Looking For A New England
The political narrative of the 2010s has been dominated by threats to the United Kingdom’s multinational union. The moderate SDLP has been supplanted by Sinn Fein in Northern Ireland, independence dominates the agenda in Scotland, and the looming weight of Brexit could still place an unbearable strain on the ties that bind the union together. But all this obscures another, quieter disintegration. England itself is a nation held together with pieces of string, as the institutions which formerly held it together continue to crumble. The political upheavals of the next decade might well spare the unity of the UK, but the unity of England is another matter.
England has become so inextricably connected with the union it dominates that the very fact of an English identity outside that of the UK is easy to forget, at least when there isn’t a World Cup on. There is a void where we would expect an English identity comfortably nested within a larger one. In recent decades, far-right groups have attempted to fill this gap, promoting an idea of ‘Englishness’ as xenophobia. While this is nothing more than a branding exercise – which we need not accept – there is no getting away from the fact that they have had some success. While it is a cause for optimism that ‘British’ seems to be growing as an inclusive identity – about half of people with black or Asian ethnicity identified as British in the 2011 census, for instance – there also seems to be a backlash: only 14% of white respondents to a BBC and YouGov survey last year identified as British. 61% of those who described themselves as white identified as English, against only 32% of ethnic minorities. Does Englishness have any meaning now beyond simply acting as a photographic negative of ‘British’, rejecting the diversity that term now implies?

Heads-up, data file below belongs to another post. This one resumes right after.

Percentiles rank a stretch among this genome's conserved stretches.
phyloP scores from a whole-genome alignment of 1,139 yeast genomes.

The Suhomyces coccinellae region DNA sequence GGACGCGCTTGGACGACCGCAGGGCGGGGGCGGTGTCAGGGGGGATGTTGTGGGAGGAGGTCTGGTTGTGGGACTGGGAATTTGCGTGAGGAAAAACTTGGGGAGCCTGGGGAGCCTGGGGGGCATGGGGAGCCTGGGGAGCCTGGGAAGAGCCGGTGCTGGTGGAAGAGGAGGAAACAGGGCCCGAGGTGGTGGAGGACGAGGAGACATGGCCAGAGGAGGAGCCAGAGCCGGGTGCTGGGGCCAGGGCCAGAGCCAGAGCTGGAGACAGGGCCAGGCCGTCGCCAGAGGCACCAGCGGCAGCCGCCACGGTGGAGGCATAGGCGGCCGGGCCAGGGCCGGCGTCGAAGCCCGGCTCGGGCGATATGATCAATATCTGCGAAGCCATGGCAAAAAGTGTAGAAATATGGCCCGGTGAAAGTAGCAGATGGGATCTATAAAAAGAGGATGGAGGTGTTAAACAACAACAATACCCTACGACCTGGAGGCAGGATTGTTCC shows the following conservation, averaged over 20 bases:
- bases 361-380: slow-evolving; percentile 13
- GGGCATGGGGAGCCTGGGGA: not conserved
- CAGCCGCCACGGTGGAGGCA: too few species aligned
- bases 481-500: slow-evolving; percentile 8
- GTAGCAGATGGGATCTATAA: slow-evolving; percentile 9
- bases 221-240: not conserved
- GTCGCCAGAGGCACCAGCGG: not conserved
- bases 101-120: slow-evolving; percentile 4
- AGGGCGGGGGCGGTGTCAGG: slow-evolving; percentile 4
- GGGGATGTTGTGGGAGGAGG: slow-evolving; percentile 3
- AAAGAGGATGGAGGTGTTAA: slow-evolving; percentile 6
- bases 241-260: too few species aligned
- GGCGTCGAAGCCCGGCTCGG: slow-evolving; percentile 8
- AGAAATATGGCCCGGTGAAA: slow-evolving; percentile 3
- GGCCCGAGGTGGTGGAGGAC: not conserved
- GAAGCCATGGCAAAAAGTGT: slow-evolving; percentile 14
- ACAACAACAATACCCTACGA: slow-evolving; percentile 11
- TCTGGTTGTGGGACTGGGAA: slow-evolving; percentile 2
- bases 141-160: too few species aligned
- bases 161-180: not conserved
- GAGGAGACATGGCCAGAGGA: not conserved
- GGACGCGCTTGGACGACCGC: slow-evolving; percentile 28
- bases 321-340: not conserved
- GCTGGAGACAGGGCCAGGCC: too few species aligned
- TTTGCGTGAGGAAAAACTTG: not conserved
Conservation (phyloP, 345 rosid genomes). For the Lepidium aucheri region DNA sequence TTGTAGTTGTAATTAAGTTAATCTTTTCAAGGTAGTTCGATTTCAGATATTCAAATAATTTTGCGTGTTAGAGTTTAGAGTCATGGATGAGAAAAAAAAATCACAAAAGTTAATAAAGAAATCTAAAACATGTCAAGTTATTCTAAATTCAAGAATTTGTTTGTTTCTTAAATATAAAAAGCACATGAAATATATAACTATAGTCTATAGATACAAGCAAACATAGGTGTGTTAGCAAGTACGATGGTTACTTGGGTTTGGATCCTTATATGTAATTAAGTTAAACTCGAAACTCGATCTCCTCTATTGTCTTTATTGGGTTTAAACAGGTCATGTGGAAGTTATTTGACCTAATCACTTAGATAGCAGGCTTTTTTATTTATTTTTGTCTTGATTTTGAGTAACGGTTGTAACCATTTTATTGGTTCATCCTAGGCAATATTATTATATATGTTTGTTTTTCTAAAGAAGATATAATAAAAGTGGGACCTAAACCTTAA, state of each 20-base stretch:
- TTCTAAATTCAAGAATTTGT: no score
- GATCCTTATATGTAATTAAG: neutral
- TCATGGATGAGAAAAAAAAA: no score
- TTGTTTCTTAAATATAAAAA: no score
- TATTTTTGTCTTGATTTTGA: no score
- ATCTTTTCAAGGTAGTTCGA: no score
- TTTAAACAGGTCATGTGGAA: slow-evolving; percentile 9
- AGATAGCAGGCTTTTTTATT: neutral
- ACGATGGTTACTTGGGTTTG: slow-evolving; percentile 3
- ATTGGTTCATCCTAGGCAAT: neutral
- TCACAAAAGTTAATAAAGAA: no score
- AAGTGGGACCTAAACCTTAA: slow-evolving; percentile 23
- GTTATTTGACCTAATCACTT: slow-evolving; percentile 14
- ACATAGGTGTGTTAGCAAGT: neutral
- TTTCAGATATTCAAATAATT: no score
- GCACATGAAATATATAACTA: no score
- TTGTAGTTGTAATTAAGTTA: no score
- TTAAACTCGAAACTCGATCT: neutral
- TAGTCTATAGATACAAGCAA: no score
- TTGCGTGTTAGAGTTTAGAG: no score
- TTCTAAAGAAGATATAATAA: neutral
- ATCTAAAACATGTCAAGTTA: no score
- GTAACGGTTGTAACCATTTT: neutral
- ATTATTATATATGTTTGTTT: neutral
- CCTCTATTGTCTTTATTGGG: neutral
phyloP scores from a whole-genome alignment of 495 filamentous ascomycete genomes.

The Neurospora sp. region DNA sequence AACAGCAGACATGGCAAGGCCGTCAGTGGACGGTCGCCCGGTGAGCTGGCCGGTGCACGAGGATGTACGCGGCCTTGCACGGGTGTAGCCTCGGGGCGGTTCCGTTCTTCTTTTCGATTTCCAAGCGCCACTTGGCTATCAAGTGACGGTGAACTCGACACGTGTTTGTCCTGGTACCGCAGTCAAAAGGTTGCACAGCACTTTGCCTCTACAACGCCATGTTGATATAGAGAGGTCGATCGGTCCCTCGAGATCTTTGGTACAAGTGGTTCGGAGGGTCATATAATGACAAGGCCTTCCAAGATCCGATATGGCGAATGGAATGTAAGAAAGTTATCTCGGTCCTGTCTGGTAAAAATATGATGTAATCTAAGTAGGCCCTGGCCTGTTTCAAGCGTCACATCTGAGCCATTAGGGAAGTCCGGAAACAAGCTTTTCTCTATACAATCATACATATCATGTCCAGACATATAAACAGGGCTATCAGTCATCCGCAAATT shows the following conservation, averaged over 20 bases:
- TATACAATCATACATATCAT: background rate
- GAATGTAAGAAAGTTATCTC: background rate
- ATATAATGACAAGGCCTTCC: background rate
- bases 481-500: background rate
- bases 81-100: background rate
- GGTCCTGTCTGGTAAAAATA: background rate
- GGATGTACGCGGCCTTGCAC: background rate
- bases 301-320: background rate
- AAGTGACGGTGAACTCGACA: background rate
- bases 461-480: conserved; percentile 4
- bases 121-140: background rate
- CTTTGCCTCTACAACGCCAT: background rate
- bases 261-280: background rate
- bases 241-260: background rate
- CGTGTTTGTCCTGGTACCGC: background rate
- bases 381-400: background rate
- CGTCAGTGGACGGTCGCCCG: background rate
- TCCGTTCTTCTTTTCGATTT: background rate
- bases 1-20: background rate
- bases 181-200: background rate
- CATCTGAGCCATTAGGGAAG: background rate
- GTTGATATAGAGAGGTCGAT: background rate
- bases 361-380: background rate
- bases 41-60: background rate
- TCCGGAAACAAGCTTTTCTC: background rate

The problems of Englishness are the problems of England’s troubled institutions. To start with the most obvious, the Church of England has historically had a crucial role to play in giving England a distinctive sense of itself – a uniquely English thing, which initially set it apart from Continental Europe and then continued to mark it as distinct within the UK. Even as churchgoing declined in the 20th century, the Church of England remained there in the background, a reassuring bulwark. Now the deterioration seems to be terminal, as only 800,000 people attend services with any kind of regularity – out of a population of 56 million. As this group gets older and older without much replenishment, a key part of traditional English identity will drift even further into irrelevance.
The Anglican Church was famously once described as ‘the Tory Party at prayer’, and the current woes of the Conservative Party are a neat display of how tattered the nation of England is. The Conservative Party has always had its heartland in England, with its competitors establishing strongholds on the perimeter. The importance of England to the Tories was made abundantly clear in 2014, when commentary on the Scottish referendum had to reckon with the fact that David Cameron might well not have wanted his own side to win all that much, since removing Scotland from the UK would significantly improve Conservative electoral prospects.